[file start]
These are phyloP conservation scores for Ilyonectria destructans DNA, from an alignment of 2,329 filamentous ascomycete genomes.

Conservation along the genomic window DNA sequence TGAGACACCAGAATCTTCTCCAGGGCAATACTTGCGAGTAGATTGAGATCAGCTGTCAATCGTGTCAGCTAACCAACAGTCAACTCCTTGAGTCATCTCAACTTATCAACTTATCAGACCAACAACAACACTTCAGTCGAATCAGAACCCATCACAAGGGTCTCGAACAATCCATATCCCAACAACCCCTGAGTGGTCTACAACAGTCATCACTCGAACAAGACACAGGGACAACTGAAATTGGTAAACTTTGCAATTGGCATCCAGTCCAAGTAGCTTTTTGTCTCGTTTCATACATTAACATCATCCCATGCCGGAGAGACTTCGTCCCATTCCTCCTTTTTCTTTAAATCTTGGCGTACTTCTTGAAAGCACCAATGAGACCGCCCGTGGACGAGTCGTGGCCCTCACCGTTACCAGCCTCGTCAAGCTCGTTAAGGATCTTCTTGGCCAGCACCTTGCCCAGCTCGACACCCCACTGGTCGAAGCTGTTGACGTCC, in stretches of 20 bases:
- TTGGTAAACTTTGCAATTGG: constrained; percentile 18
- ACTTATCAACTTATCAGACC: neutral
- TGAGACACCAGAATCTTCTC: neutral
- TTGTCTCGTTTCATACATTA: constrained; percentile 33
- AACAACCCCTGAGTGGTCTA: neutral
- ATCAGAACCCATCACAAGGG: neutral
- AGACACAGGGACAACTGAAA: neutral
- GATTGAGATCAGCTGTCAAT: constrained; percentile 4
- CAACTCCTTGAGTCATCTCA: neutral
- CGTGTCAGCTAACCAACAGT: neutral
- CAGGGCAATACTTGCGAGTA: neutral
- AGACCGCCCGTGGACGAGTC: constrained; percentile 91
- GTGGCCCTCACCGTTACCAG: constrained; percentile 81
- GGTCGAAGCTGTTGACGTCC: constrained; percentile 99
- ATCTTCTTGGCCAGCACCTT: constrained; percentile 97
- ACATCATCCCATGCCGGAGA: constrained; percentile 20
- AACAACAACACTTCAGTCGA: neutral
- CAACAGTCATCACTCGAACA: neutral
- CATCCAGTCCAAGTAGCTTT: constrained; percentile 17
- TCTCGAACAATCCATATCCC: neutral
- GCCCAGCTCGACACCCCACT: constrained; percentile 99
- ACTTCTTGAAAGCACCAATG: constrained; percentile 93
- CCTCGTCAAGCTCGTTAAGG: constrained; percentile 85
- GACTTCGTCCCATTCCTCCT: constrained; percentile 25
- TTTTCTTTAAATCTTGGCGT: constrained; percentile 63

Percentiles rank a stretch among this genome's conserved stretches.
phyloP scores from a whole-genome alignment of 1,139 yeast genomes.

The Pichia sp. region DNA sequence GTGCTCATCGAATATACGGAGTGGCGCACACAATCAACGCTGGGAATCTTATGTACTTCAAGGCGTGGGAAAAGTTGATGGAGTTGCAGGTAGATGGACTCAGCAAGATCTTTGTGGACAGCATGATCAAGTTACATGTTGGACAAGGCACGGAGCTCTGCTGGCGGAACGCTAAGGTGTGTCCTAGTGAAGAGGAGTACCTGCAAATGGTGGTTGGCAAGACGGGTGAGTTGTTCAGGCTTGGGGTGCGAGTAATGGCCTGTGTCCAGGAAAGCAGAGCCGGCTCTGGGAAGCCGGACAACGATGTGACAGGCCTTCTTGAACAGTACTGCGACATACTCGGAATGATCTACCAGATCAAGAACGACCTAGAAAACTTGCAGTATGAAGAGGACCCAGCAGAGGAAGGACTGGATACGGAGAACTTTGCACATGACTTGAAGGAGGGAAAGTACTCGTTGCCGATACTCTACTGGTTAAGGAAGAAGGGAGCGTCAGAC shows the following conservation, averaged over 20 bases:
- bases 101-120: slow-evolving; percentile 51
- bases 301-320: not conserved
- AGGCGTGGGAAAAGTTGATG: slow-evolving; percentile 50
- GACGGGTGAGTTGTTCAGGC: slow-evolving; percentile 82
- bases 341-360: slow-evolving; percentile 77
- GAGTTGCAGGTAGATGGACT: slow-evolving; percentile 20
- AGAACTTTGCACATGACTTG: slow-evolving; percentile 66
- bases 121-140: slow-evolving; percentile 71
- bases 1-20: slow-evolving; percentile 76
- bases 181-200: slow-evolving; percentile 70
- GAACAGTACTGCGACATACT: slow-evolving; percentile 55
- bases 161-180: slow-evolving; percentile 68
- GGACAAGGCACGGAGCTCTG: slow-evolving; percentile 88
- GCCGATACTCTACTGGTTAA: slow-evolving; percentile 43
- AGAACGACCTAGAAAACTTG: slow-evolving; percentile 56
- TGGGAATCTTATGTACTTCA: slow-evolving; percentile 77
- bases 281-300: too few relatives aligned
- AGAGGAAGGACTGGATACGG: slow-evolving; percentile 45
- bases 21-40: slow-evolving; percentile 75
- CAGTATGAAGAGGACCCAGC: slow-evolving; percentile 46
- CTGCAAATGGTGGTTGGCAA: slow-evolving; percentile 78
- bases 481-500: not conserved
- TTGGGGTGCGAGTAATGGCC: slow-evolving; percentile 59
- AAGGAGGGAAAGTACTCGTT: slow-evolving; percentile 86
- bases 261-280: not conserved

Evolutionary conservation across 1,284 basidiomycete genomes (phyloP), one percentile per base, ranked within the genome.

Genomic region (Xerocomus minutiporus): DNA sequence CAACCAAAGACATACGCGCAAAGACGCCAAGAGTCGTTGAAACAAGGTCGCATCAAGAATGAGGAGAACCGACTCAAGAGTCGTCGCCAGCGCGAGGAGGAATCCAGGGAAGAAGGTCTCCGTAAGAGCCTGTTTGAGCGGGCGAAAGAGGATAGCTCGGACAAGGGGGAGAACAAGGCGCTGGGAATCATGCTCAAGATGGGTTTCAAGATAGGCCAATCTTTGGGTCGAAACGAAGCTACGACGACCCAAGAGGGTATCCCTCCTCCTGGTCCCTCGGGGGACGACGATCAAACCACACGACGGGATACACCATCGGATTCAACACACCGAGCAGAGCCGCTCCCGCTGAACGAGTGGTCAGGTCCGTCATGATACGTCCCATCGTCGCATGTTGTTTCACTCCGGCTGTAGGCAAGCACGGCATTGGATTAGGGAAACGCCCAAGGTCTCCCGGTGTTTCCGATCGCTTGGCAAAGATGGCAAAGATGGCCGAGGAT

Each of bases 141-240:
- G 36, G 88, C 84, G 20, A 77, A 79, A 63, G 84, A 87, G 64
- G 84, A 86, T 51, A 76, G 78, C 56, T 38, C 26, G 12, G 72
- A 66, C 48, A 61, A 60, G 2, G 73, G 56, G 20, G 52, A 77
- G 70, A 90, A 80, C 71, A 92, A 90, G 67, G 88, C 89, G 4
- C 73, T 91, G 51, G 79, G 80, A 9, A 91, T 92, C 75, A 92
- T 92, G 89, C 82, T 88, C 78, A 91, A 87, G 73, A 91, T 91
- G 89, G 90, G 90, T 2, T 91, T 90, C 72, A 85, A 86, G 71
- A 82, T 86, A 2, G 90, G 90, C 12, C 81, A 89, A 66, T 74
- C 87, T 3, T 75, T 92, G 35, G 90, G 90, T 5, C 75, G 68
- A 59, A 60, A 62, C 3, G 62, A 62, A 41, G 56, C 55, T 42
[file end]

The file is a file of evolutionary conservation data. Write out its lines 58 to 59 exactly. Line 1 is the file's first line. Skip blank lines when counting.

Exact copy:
Each of bases 141-240:
- G 36, G 88, C 84, G 20, A 77, A 79, A 63, G 84, A 87, G 64